In Dishonored 2 on the PlayStation 4, it's been 15 years since the Rat Plague swept through the city of Dunwall. The Lord Regent, whose cruel reign gnawed at the city’s citizens even more feverishly than the rodents that infested it, is gone. In his place, uncertainty and fear. An otherworldly intruder has claimed Emily Kaldwin’s place as the head of the city, leaving the fate of the Isles hanging in the balance.
Supported Video Output:
- Blu-ray Disc
Dishonored 2 is an action-adventure stealth video game developed by Arkane Studios and published by Bethesda Softworks. This title is the follow up to the original known as Dishonored, the game was released for the PC, PlayStation 4, and Xbox One on November 11, 2016.
When I was growing up, the Thief games were always some of my favorites. No other game let you do everything that Thief would let you do. It was this huge sandbox where the developers just made a handful of sandcastles and then handed you some tools, allowing you to do whatever you wanted within their created space. But then, that kind of game went away, receding into the background in favor of more linear experiences that were more cinematic in nature. Thoughtful stealth gave way to bombastic explosions.
Then, in 2012, Bethesda published the first Dishonored game. Created by some of the same people that made those early Thief games, Dishonored was a return to form for the genre, an exciting new sandbox with awesome new tools to play around with. Thankfully, its brand new sequel, continues that trend. Dishonored 2 takes every gameplay mechanic, every scrap from its predecessor, and iterates on them thoroughly.
Perhaps the most immediately apparent of those many changes shows up very early in the game, when you're forced to choose a player character. Instead of just having one playable character, you have two. You can either play as the same character you played in the first game, Corvo Attano, or you can play as Empress Emily Kaldwin. Each of them has their own set of abilities, some of which are pulled straight from the first game, but many of which, especially the most interesting of the lot, are brand new.
My favorite of these new tools is probably Domino, which allows you to connect a number of enemies with magic, causing whatever you do to one of them to affect all of them in kind. As a stealth player, I find it extremely useful for saving sleep darts, or just clearing a tightly grouped bunch of enemies without being seen. Just like the first game, there are a ton of these sorts of tools, things that fit into anyone's play style, whether you sneak your way through missions without ever being seen like I do, or whether you take the opposite approach, sprinting through levels, slitting throats and throwing grenades as you go.
Of course, just like in the original Dishonored, everything you do has an effect on the world around you, as well as the game's story. Play violently, killing large numbers of people, and their dead bodies will spawn more bugs for you to deal with, people will look at you with horror, and even your own allies will begin to mistrust you. Play stealthily and non lethally, though, and people will respect you, the city around them becoming safer as you go instead of ever more deadly. The story itself, however, is a bit disappointing. It's not really particularly bad, but it also is eerily similar to that of the first game, wholly unoriginal for the most part.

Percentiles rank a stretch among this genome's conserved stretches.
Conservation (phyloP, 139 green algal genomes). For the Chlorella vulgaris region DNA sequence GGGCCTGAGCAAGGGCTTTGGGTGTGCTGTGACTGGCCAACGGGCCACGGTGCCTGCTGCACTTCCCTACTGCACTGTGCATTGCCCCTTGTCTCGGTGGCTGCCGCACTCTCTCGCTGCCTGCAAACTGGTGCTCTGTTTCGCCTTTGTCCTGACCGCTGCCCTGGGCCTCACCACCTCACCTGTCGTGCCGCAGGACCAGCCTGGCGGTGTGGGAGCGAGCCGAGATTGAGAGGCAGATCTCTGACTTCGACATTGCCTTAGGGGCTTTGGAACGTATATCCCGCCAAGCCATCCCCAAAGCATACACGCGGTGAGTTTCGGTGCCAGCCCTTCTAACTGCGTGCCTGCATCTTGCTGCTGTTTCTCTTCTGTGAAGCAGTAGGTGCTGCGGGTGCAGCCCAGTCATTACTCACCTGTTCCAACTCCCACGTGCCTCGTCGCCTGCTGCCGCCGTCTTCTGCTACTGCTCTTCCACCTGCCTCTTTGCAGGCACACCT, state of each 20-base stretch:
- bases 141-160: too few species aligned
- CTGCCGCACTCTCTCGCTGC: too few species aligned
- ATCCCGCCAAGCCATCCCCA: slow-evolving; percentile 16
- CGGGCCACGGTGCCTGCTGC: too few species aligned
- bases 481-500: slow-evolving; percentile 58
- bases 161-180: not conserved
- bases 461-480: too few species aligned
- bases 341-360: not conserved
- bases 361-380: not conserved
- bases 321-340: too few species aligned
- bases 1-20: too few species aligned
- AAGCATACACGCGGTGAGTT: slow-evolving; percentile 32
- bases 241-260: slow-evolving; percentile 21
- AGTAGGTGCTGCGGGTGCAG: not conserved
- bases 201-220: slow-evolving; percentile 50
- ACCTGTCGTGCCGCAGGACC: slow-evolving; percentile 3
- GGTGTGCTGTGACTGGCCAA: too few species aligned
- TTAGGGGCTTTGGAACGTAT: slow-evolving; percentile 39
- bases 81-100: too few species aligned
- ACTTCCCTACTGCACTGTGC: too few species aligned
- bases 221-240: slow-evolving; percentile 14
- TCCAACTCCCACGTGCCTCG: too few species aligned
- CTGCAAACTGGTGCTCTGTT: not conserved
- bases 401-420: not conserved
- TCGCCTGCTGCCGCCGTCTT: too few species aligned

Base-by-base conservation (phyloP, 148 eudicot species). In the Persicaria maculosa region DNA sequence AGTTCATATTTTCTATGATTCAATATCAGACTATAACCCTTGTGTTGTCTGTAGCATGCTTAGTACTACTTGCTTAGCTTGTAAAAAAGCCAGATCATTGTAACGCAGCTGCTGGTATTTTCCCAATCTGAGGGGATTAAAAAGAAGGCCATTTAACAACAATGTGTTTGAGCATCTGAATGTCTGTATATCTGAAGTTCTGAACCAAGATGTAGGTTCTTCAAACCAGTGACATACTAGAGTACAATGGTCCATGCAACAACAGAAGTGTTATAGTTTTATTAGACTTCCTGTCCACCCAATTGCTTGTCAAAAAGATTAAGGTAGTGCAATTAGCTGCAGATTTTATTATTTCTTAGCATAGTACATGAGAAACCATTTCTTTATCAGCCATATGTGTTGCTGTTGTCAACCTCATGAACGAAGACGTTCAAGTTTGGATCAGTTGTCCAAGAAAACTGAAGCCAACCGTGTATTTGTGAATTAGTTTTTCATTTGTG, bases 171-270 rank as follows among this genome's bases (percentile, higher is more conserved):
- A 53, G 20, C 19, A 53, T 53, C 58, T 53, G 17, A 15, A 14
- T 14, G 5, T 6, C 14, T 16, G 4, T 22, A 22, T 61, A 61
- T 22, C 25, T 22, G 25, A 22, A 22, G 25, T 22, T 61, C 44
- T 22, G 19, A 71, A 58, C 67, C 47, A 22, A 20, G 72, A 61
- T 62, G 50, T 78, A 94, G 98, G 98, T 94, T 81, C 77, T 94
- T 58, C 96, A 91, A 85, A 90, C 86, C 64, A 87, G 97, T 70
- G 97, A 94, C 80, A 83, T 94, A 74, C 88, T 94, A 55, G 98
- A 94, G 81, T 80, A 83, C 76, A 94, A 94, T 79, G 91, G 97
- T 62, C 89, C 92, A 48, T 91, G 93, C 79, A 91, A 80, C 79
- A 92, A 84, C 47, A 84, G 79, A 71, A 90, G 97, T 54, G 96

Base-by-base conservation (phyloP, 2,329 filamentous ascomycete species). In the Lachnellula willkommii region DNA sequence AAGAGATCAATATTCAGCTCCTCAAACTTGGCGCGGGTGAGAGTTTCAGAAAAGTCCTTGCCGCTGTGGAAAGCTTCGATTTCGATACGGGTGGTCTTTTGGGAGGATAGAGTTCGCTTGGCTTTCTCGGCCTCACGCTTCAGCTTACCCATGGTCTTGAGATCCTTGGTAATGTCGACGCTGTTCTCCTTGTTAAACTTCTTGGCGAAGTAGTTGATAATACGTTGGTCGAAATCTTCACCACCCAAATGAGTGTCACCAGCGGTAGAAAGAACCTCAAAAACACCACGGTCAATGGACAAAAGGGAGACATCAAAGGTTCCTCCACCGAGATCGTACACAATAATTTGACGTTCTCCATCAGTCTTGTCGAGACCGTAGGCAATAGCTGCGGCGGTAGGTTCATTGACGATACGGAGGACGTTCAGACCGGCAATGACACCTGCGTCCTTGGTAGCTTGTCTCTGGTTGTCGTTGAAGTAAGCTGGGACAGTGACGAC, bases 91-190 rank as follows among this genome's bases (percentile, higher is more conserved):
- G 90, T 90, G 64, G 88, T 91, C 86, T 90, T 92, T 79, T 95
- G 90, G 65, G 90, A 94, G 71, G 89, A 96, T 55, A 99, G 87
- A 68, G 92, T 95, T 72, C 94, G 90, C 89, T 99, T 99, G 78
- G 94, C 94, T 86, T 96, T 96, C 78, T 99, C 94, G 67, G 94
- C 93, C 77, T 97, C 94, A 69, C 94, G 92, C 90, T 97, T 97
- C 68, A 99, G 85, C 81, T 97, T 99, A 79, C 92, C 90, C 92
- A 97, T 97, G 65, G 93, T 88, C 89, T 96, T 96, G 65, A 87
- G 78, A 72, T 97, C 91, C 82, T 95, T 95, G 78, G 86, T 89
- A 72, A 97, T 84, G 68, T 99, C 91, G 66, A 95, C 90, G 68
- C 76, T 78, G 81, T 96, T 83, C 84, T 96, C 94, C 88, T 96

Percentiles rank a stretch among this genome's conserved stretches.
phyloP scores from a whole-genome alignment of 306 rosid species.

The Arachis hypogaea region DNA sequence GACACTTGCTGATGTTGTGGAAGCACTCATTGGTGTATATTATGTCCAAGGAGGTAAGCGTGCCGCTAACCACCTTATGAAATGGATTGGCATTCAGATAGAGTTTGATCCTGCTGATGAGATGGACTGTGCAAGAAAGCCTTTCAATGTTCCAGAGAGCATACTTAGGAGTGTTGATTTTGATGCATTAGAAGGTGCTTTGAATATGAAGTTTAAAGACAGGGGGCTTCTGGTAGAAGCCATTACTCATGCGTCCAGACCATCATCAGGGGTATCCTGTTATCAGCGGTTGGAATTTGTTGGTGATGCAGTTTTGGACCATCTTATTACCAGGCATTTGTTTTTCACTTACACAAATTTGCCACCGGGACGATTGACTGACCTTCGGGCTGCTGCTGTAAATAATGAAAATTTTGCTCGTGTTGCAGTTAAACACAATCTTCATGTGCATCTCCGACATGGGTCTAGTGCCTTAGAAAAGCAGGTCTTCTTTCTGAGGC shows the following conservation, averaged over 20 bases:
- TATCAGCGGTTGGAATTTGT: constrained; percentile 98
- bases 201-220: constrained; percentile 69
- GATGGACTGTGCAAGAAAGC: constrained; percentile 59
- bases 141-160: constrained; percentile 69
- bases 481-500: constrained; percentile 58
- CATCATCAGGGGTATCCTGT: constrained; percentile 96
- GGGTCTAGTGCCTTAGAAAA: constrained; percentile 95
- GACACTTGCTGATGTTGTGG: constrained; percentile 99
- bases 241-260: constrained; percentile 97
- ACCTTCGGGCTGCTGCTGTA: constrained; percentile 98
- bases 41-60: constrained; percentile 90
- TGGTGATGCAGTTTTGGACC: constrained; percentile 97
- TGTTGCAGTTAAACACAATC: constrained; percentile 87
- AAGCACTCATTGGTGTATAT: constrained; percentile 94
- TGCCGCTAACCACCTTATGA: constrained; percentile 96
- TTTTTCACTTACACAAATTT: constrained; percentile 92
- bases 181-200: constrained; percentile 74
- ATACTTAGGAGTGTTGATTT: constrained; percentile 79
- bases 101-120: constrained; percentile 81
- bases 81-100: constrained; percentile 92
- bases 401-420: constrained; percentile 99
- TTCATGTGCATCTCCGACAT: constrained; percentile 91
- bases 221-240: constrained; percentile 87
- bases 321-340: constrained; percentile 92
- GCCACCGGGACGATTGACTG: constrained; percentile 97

The original game's story wasn't particularly fantastic either, but it made up for it with its environments, and with Dishonored 2, Arkane has once again proven that they very much know what they're doing when it comes to designing worlds. Not only do the environments give you ample opportunities to make use of all your tools, but they also convey a story. Each level of Dishonored 2 is every bit as important to the overall plot as the letters and books you read, or the cut scenes you watch between missions. Attention has been paid to every tiny little detail in every corner of the world, and it makes everything about that world just feel that little bit more real, which in turn makes it a sandbox that is extremely fun to engage with on just about every level.
Sadly, the expansion of Dishonored 2's sandbox world and its associated tool set comes with a downside in the vast improvement of the artificial intelligence that the enemies use. That might sound like a positive, but there has always been a fine line in games that require stealth. You don't actually want guards who are paying attention, who can pick you out and kill you at a moment's notice. What you want are guards that seem like they're smart, but kept dumb in a few important categories. For lack of a better term, guards with blinders on. Dishonored 2's guards have no blinders. They will see you from a mile away, and they will pounce on you immediately. It's annoying to say the least, and while I learned to work around it eventually, the game definitely would have benefited from just a slight bit more leniency.
Much like the game that came before it, Dishonored 2 is a perfect storm of environments, level design, and mechanics. While the game's artificial intelligence might be a bit more aggressive than it should ideally be, everything else about this game more than makes up for it.